Interestingly, the positive associations between grandmother support and breastfeeding seem to centre on emotional and informational support. In contrast, the studies which focus on grandmother contact, potentially capturing practical support and the ability to act as substitute carers at an early age, indicate a negative association. This suggests that practical support for mothers may indeed function differently to emotional or informational support. Nonetheless, with very few studies available, no strong conclusions can currently be made.

An evolutionary anthropological perspective highlights that practical support, from kin members such as grandmothers, may be important factors for maternal breastfeeding. However, these have been generally overlooked in previous studies. The aim of the current study is to build on previous literature by investigating the relationship between practical support from kin members and maternal breastfeeding in the UK Millennium Cohort Study. We identify and incorporate grandmothers as potential sources of kin support, in addition to fathers. As proxies of social support, we use grandmother contact, grandparent financial assistance, father presence, and father’s parental involvement.

Methods

Sample

The Millennium Cohort Study (MCS) is an ongoing longitudinal cohort study which covers the whole of the UK. Participants for the MCS were selected from the eligible recruitment pool of children born between 1st September and 31st August 2001 in England and Wales, and children born between 24th November 2000 and 11th January 2002 for Scotland and Northern Ireland. The MCS intentionally oversampled children from particular backgrounds who are often underrepresented in cohort studies, such as children living in disadvantaged areas and ethnic minorities. In total, 18827 children were recruited belonging to 18552 households. The full MCS cohort profile is available elsewhere[40]. We use information collected in the first sweep when the focal children were around 9 months old, which received ethical approval from South West Multicentre Research Ethics Committee. All cases are anonymised, and we did not require additional ethics approval or participant consent for the present study. We remove cases where birthmothers are not present in the household.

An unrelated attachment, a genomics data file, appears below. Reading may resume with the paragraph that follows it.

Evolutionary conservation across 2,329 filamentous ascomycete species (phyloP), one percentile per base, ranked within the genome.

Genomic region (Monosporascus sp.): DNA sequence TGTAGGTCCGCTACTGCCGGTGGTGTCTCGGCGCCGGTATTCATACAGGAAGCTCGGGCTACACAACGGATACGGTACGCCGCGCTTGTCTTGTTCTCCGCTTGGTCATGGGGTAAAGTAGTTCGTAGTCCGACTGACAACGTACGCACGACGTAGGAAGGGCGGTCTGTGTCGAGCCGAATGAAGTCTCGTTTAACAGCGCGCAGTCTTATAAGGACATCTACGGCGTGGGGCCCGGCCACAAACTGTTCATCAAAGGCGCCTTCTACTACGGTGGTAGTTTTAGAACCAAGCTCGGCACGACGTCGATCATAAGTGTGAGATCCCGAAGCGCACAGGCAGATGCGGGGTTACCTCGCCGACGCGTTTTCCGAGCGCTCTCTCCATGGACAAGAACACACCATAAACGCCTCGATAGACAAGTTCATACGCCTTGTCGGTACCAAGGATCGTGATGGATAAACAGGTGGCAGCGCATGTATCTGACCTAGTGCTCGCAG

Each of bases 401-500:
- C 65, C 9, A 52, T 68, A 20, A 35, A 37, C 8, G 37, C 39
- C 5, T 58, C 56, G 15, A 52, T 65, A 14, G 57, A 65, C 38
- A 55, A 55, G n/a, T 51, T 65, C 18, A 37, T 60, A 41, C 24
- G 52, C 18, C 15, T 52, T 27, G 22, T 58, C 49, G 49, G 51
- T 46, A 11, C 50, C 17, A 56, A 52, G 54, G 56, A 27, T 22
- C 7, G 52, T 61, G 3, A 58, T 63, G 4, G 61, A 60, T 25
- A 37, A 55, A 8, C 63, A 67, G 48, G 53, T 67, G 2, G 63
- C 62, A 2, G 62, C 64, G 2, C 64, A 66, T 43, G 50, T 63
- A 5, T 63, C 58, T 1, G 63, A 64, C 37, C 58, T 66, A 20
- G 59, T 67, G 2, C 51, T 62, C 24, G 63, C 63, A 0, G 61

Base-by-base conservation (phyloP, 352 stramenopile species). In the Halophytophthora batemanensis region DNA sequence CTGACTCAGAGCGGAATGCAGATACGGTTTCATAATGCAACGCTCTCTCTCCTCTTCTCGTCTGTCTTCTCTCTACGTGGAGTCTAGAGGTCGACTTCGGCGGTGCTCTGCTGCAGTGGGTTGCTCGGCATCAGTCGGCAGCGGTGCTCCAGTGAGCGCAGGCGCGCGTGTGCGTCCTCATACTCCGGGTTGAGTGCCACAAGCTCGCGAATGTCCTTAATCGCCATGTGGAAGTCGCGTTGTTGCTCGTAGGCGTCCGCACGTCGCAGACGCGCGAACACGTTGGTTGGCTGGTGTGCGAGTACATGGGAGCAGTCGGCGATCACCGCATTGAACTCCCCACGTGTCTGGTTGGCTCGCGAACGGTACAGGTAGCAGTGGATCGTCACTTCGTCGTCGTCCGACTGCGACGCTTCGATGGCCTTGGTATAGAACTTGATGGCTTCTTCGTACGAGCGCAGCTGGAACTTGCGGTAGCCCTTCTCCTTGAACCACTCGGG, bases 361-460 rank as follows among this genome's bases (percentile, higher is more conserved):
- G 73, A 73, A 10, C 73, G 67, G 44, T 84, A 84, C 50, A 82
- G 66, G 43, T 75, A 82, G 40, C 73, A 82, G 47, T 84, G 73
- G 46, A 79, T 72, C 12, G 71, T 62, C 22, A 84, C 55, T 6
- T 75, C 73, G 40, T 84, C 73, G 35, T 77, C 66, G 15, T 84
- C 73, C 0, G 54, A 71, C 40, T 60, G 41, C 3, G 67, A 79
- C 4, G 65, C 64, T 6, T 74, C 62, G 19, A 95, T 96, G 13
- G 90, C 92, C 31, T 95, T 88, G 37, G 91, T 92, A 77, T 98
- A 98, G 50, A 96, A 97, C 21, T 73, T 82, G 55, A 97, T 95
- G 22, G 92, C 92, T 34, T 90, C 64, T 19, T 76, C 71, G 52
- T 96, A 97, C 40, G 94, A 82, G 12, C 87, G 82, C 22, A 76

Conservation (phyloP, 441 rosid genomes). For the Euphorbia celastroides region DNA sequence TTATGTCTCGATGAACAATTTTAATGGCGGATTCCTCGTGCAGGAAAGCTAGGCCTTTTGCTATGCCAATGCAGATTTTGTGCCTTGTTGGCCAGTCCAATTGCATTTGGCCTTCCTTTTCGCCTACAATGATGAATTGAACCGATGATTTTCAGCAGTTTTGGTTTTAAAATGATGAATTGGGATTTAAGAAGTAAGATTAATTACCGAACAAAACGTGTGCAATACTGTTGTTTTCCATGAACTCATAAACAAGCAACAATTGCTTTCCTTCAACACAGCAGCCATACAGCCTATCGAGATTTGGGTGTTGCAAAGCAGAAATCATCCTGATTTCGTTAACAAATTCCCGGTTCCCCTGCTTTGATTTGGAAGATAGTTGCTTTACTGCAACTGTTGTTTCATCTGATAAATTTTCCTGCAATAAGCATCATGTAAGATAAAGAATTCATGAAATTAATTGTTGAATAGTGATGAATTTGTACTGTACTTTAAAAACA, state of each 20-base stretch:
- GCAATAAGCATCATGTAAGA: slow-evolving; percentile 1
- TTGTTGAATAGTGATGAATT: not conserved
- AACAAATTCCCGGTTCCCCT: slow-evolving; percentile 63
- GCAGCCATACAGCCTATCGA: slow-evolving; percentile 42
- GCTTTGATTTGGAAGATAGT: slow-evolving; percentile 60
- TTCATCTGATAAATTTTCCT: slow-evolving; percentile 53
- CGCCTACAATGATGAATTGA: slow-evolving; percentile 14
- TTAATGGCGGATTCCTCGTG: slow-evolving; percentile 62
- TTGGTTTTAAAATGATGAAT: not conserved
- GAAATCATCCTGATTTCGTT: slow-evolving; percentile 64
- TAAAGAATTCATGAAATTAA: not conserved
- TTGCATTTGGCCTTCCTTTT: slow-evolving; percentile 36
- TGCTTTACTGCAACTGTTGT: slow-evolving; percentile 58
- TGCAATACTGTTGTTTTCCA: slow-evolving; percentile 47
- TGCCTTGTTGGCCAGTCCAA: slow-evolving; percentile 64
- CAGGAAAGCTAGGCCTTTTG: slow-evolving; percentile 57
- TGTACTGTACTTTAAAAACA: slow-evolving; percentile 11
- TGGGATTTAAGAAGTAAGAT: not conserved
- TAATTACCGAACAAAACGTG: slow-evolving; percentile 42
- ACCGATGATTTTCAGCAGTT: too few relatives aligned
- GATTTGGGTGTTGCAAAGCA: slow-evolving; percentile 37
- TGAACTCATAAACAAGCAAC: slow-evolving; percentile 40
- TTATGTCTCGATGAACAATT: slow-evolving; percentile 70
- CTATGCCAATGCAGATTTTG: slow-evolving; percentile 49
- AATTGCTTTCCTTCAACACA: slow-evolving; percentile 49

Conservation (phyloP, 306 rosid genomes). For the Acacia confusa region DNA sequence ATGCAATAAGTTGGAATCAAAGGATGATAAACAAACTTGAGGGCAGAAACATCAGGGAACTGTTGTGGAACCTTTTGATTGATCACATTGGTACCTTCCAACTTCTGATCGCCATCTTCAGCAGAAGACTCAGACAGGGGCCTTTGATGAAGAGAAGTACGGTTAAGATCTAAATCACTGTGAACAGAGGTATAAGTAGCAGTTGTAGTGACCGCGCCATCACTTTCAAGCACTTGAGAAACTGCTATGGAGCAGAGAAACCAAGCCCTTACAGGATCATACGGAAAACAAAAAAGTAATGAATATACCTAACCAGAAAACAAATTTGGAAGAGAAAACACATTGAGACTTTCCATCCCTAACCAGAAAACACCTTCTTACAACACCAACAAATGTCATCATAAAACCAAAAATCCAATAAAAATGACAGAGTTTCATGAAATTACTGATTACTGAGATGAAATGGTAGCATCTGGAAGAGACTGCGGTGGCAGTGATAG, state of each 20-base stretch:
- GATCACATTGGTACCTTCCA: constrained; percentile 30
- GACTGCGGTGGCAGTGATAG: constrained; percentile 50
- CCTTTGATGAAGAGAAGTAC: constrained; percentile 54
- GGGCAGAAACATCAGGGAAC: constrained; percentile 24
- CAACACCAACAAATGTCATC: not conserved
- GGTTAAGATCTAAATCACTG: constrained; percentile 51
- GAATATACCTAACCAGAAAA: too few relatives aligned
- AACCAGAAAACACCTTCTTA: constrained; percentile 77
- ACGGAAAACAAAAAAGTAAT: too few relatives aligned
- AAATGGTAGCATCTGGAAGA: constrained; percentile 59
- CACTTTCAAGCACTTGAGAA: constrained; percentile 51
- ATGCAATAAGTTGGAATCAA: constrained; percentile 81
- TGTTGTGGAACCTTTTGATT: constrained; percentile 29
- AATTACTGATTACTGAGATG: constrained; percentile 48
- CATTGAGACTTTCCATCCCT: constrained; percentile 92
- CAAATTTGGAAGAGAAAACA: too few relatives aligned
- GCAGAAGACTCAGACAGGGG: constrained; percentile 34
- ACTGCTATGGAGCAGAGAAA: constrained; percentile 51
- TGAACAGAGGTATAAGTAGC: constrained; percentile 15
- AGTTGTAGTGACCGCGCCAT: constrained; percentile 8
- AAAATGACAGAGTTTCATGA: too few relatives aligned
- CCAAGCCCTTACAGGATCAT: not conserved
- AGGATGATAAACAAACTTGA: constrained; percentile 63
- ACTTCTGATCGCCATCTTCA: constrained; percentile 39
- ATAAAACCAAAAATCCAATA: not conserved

Variables

Outcomes: Breastfeeding Initiation and Duration.

Information on maternal breastfeeding was retrospectively self-reported by mothers. For breastfeeding initiation, mothers were asked if they had ever tried to breastfeed their child. Therefore, this measure does not necessarily capture breastfeeding success, but an attempt by the mother to initiate breastfeeding. For breastfeeding duration, mothers were asked how old their child was when they last received breast milk, coded into months ranging from 0 to 8+. Note, some mothers were still breastfeeding at the time of the survey. Breastfeeding duration is not limited to exclusive breastfeeding, and includes children who were given formula and solids.

Main Predictors: Proxies of Kin Support.